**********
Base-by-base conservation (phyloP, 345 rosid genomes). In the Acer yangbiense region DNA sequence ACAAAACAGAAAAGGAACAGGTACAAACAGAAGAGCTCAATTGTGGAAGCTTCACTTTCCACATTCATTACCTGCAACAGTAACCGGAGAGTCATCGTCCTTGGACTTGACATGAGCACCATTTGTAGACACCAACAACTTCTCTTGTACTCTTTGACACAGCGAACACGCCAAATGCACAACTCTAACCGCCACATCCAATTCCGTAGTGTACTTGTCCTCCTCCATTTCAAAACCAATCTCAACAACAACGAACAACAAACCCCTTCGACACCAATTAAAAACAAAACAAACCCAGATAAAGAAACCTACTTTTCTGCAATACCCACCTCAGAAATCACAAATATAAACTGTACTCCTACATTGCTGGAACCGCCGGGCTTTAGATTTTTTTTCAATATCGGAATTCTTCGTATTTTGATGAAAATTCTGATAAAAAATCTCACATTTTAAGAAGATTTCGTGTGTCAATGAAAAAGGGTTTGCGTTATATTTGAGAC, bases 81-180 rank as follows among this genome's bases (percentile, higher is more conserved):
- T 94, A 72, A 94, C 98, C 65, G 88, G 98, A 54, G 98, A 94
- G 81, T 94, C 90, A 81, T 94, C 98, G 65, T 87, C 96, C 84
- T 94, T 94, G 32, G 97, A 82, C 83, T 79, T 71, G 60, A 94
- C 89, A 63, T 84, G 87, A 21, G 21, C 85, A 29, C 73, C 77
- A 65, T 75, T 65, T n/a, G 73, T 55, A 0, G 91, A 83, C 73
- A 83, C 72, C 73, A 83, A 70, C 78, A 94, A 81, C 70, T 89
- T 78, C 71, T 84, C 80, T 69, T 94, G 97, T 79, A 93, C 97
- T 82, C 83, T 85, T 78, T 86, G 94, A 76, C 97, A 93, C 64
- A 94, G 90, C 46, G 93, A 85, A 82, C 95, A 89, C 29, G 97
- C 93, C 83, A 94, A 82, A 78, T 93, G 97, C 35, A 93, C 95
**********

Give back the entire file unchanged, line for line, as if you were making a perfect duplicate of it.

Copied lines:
Base-by-base conservation (phyloP, 345 rosid genomes). In the Acer yangbiense region DNA sequence ACAAAACAGAAAAGGAACAGGTACAAACAGAAGAGCTCAATTGTGGAAGCTTCACTTTCCACATTCATTACCTGCAACAGTAACCGGAGAGTCATCGTCCTTGGACTTGACATGAGCACCATTTGTAGACACCAACAACTTCTCTTGTACTCTTTGACACAGCGAACACGCCAAATGCACAACTCTAACCGCCACATCCAATTCCGTAGTGTACTTGTCCTCCTCCATTTCAAAACCAATCTCAACAACAACGAACAACAAACCCCTTCGACACCAATTAAAAACAAAACAAACCCAGATAAAGAAACCTACTTTTCTGCAATACCCACCTCAGAAATCACAAATATAAACTGTACTCCTACATTGCTGGAACCGCCGGGCTTTAGATTTTTTTTCAATATCGGAATTCTTCGTATTTTGATGAAAATTCTGATAAAAAATCTCACATTTTAAGAAGATTTCGTGTGTCAATGAAAAAGGGTTTGCGTTATATTTGAGAC, bases 81-180 rank as follows among this genome's bases (percentile, higher is more conserved):
- T 94, A 72, A 94, C 98, C 65, G 88, G 98, A 54, G 98, A 94
- G 81, T 94, C 90, A 81, T 94, C 98, G 65, T 87, C 96, C 84
- T 94, T 94, G 32, G 97, A 82, C 83, T 79, T 71, G 60, A 94
- C 89, A 63, T 84, G 87, A 21, G 21, C 85, A 29, C 73, C 77
- A 65, T 75, T 65, T n/a, G 73, T 55, A 0, G 91, A 83, C 73
- A 83, C 72, C 73, A 83, A 70, C 78, A 94, A 81, C 70, T 89
- T 78, C 71, T 84, C 80, T 69, T 94, G 97, T 79, A 93, C 97
- T 82, C 83, T 85, T 78, T 86, G 94, A 76, C 97, A 93, C 64
- A 94, G 90, C 46, G 93, A 85, A 82, C 95, A 89, C 29, G 97
- C 93, C 83, A 94, A 82, A 78, T 93, G 97, C 35, A 93, C 95